daring exploit ever attempted on any river in Alabama. Later Laura
Moore returned to Steamboat Island and tied up alongside the
Alphfretta and at the conclusion of the war, Captain
J.M. Elliott Sr., who was the principle owner of the two boats,
found both in good condition and when protracted rains raised
the river to high water, steamed then up river to Rome.
For more on riverboats in the Civil War :
Articles on Riverboats and the Civil War
Cotton Clad Gunboat
Bits and Pieces About Riverboats in the Civil War
Diary of a Confederate Mail
Letters From Three Soldiers
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Post War Riverboats
Steamboat building at once assumed large proportions
and unheard-of-profits were said to have been derived from their
operation Some of the early boats returned to their owners net
profits equaling two or three times their costs in one year. Huge
earnings continued up to the outbreak of the War between the States.
Since freight rate regulations were unknown, boat operators were
free to make their own rates and the planters were glad to pay
the price. The day of the slow, expensive method of handling freight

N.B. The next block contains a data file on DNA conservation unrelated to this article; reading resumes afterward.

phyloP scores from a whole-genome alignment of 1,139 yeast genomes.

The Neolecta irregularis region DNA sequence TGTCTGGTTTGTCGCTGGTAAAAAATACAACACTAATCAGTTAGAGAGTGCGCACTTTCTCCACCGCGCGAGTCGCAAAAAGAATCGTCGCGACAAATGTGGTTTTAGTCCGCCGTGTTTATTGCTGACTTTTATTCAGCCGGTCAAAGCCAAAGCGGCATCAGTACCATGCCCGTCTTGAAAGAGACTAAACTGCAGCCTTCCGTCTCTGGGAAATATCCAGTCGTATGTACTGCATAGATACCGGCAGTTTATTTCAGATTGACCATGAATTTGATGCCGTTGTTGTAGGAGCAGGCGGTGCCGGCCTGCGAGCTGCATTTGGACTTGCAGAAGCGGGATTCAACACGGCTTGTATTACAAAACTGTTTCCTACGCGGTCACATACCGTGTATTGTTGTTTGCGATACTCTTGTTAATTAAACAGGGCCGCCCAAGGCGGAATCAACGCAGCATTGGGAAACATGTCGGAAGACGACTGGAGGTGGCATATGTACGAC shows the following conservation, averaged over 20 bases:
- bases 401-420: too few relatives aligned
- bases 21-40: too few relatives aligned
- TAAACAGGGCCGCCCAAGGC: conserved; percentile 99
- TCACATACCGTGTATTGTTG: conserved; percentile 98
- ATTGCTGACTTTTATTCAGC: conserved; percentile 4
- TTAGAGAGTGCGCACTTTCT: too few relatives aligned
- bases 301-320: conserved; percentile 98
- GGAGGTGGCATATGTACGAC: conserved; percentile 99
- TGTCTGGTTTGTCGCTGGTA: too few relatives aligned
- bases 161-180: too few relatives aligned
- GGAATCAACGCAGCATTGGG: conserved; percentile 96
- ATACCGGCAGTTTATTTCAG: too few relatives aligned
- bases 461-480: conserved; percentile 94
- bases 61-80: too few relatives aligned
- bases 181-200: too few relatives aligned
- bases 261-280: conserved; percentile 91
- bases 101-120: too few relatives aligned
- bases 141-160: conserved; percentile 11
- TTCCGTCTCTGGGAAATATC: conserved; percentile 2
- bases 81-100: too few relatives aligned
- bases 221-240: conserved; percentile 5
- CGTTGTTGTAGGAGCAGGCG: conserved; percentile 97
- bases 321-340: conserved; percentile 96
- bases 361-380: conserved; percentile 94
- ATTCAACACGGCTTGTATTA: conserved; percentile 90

by raft and flatboat was at an end.
In the early 1840's the railroad from Charleston
to Atlanta was begun and by 1845 had connected those two cities.
In 1851 the line was complete to Chattanooga , thus creating for
the Coosa River valley markets in Chattanooga, Atlanta and Savannah.
Rome became a great cotton market, and the Coosa River steamboats
benefited immeasurably by that city's rail connections.
After the War Between the States the Coosa River
Valley, like the rest of the South, was prostrate. Steamboating
was recovering slowly, but surely, however.
In 1873 six boats plied the Coosa, bring 30,000
bales of cotton to Rome in a single season. The steamer
Undine, arriving at that
time, listed as its cargo 357 bales of cotton, 40,000 shingles,
625 pelts, 50 cowhides, 50 baskets of poultry, 200 bushels of
corn, 250 bags of wheat, and 27 passengers.
Of the thirty-seven steamboats which plied the Coosa,
the finest was the Magnolia
(More on MAGNOLIA). Close behind her was
P. Smith, Joel
J. Seay, Clifford
B. Seay and Alabama.
also was a beautiful boat, but she was a government steamer used
only in connection with construction work, building locks and